START WITH path_owner_docid = l_doc_id
          CONNECT BY PRIOR path_docid = path_owner_docid) paths
    WHERE ( path_type = 'DOCUMENT' AND path_seq = -1) 
    OR ( path_type = 'PACKAGE' AND path_seq = 0) 
    OR ( path_type = 'PACKAGE' AND path_seq = -1 
    AND NOT EXISTS (
      SELECT * FROM jdr_paths
      WHERE path_owner_docid = paths.path_docid)) )
  LOOP
    r_comp.component := r_docs.component;
    r_comp.path_type := r_docs.path_type;
    r_comp.creation_date := r_docs.creation_date;
    r_comp.last_update_date := r_docs.last_update_date;

    -- Make package directories distinct from files. Note that when
    -- listing the document recursively, the only packages that are
    -- listed are the ones which contain no child documents or packages
    IF ((r_comp.path_type = 'PACKAGE') AND (r_docs.path_seq = -1)) THEN
       r_comp.component := r_comp.component || '/';
    END IF;

    IF (has_personalizations(r_comp.component) 
    OR r_comp.component LIKE '%/customizations/%')
    THEN
      r_comp.is_personalized := 'Y';
    ELSE 
      r_comp.is_personalized := 'N';
    END IF; 
    PIPE ROW (r_comp);

  END LOOP;

  RETURN;
 
END list_contents;

As you can see the above code makes calls to two other locally defined private functions: get_document_id and has_personalizations. The first function is a direct copy of the private function jdr_utils.getDocumentId. The second function borrows from jdr_utils.listCustomizations to return a Boolean that indicates whether the current object has personalizations.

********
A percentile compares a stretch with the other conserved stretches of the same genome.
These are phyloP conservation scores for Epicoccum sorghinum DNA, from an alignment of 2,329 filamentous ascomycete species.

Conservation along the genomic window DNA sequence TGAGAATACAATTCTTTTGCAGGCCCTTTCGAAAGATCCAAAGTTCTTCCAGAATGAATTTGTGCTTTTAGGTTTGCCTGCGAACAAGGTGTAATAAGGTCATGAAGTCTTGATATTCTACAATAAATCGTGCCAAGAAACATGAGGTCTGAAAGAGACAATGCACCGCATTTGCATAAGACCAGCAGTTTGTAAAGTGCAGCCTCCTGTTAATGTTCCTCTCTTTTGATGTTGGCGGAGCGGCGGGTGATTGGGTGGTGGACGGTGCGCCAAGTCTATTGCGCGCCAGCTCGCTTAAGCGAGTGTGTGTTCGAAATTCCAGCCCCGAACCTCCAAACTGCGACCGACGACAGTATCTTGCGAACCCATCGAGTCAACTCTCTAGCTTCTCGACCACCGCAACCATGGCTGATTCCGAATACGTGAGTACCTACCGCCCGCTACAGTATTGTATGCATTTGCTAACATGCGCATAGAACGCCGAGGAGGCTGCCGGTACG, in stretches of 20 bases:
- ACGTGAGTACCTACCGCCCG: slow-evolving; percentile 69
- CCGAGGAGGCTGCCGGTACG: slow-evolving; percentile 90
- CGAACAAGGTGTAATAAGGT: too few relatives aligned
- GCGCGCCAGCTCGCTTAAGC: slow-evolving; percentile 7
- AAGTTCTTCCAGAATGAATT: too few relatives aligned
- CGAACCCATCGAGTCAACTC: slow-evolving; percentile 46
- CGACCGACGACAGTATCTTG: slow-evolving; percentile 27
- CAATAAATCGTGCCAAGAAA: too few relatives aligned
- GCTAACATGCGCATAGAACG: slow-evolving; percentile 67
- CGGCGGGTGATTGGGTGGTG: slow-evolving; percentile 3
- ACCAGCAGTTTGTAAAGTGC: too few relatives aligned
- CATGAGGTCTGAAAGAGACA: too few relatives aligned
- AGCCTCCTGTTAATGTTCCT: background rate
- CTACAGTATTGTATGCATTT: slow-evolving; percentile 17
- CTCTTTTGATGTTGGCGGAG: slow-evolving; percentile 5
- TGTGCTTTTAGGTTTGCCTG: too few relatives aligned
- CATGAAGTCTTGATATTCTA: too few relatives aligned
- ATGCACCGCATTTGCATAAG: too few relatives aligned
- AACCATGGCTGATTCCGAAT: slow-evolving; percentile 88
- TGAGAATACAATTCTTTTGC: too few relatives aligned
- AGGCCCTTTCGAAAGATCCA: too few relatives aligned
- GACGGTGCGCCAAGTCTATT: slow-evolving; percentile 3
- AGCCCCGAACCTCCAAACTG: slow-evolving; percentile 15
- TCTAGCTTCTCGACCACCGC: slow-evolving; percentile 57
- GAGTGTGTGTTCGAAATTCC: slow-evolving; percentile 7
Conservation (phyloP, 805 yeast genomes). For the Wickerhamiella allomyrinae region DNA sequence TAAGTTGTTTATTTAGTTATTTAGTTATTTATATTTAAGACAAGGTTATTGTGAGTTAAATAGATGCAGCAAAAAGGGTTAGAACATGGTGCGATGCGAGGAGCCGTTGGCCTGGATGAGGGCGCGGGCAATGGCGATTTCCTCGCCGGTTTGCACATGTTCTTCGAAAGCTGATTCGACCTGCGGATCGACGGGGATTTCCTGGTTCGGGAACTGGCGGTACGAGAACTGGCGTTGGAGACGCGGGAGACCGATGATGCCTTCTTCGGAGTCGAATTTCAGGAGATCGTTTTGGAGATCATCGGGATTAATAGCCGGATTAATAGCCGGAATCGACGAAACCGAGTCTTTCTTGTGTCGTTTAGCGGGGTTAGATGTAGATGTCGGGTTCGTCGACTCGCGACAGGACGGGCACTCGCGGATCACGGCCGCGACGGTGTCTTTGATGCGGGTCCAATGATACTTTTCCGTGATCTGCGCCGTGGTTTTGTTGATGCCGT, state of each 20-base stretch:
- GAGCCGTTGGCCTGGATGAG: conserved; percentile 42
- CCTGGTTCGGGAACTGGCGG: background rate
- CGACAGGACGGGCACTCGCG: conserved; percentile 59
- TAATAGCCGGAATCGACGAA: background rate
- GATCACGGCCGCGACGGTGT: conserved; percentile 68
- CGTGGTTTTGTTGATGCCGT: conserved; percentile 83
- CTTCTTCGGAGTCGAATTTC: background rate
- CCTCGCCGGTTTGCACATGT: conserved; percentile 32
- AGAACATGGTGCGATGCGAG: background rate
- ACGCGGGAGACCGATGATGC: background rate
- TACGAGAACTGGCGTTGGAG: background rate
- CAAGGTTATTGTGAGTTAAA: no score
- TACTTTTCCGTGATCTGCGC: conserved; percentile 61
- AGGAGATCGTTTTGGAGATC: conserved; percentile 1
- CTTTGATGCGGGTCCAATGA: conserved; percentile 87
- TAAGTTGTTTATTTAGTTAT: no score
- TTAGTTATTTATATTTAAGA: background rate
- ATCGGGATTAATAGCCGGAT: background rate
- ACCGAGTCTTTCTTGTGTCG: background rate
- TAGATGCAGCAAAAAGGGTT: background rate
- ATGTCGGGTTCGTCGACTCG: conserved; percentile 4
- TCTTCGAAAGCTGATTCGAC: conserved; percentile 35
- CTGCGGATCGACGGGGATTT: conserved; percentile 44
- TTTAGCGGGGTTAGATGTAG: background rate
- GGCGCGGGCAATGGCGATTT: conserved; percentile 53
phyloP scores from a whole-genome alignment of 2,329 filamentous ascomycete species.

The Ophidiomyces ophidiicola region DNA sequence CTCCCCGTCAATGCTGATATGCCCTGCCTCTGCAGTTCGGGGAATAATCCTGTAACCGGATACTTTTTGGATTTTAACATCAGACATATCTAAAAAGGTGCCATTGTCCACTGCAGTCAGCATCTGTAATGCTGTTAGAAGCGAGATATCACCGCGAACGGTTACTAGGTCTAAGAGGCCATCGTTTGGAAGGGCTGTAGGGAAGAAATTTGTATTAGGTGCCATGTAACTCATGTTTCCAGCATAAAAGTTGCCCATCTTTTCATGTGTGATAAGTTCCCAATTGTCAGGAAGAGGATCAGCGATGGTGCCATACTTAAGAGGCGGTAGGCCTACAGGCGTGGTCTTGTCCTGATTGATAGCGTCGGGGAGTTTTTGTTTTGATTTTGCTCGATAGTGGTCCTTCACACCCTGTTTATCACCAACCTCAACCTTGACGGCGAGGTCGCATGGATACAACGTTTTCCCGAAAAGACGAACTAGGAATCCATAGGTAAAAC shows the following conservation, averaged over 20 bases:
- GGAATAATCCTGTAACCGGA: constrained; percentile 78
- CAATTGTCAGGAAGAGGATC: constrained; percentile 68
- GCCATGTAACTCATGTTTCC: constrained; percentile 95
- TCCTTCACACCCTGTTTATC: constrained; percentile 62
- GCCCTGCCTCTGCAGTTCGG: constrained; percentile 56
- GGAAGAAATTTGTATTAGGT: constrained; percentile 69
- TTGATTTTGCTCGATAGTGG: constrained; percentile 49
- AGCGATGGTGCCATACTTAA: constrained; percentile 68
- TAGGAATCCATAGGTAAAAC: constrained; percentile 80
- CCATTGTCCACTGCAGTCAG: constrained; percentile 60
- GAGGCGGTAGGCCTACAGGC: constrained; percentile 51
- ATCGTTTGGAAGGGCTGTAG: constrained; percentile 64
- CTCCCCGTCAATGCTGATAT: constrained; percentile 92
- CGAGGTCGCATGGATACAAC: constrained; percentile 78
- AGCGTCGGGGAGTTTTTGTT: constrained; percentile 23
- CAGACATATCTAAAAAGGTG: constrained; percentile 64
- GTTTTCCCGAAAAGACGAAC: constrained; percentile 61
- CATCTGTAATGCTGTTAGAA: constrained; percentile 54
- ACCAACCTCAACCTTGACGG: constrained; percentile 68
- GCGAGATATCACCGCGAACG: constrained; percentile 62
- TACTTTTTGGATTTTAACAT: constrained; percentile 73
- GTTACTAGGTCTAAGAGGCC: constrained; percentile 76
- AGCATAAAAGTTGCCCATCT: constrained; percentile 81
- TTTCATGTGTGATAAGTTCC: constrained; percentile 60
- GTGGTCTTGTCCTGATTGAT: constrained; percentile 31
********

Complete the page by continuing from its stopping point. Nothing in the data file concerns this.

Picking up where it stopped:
A word about the terminology being used here: what JDR refers to as a customization is in fact a personalization. Customization often has negative connotations for customers, which is why I thought it important to use the more friendly “personalization” term.

So, how do we use the Pipeline Table Function? The TABLE(…) function is used in the FROM part of the SQL; the following SQL will list all OAF pages and regions that are used in Oracle Project Management’s Control Items screens: